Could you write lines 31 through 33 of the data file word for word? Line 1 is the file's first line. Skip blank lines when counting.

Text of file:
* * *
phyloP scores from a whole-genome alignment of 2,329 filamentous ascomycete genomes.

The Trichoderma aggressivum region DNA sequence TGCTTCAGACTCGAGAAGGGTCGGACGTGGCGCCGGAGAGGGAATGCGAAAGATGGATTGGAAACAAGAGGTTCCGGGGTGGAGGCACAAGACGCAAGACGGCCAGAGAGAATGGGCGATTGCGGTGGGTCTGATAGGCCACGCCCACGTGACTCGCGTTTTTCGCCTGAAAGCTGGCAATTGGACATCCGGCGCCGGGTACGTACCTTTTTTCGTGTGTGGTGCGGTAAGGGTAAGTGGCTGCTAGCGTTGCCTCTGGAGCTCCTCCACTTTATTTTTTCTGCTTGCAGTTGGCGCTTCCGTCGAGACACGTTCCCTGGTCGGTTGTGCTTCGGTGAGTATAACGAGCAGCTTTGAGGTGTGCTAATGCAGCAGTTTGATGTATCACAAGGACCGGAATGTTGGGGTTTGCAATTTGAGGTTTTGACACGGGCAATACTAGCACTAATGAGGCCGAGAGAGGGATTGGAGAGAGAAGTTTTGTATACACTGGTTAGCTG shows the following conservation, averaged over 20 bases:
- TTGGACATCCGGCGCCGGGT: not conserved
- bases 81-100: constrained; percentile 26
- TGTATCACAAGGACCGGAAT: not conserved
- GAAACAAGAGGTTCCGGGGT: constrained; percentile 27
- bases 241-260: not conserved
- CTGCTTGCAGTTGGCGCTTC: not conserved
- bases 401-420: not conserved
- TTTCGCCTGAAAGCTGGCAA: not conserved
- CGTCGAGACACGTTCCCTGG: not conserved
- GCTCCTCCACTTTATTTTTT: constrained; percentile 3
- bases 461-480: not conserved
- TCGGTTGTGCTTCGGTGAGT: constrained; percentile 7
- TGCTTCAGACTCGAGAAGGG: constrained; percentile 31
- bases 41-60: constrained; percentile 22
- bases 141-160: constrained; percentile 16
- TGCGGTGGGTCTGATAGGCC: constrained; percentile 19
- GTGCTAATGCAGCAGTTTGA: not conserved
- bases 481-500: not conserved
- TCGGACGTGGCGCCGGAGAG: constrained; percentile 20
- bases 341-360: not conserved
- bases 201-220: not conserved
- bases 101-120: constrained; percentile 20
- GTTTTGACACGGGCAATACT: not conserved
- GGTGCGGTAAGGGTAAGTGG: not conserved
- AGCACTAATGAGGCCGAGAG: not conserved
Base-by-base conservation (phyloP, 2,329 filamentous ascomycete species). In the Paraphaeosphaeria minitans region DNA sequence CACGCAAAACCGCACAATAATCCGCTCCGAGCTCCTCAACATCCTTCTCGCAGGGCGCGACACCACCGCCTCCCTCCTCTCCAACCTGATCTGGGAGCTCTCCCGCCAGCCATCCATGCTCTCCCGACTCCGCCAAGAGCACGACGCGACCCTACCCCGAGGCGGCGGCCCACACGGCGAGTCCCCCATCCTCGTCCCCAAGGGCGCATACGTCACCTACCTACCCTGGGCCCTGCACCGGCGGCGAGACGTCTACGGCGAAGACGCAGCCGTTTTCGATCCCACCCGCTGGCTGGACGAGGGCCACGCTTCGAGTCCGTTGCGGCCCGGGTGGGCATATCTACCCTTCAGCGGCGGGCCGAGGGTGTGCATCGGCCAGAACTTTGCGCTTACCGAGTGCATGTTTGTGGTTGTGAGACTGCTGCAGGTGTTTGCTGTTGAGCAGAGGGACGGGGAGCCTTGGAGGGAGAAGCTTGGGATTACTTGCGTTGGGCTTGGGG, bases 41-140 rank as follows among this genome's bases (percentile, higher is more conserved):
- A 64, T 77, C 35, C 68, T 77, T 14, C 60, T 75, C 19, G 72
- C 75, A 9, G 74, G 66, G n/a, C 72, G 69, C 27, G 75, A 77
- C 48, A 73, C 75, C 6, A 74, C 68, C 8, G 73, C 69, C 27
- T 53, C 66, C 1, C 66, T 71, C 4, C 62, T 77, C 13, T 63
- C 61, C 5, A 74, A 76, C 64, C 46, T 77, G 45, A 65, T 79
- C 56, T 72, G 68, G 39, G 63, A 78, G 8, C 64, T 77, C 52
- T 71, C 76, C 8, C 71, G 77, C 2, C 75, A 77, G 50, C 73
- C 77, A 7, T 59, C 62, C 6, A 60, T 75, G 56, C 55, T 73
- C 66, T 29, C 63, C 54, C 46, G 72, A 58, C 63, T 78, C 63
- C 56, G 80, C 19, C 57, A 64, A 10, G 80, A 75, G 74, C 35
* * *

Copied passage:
- C 48, A 73, C 75, C 6, A 74, C 68, C 8, G 73, C 69, C 27
- T 53, C 66, C 1, C 66, T 71, C 4, C 62, T 77, C 13, T 63
- C 61, C 5, A 74, A 76, C 64, C 46, T 77, G 45, A 65, T 79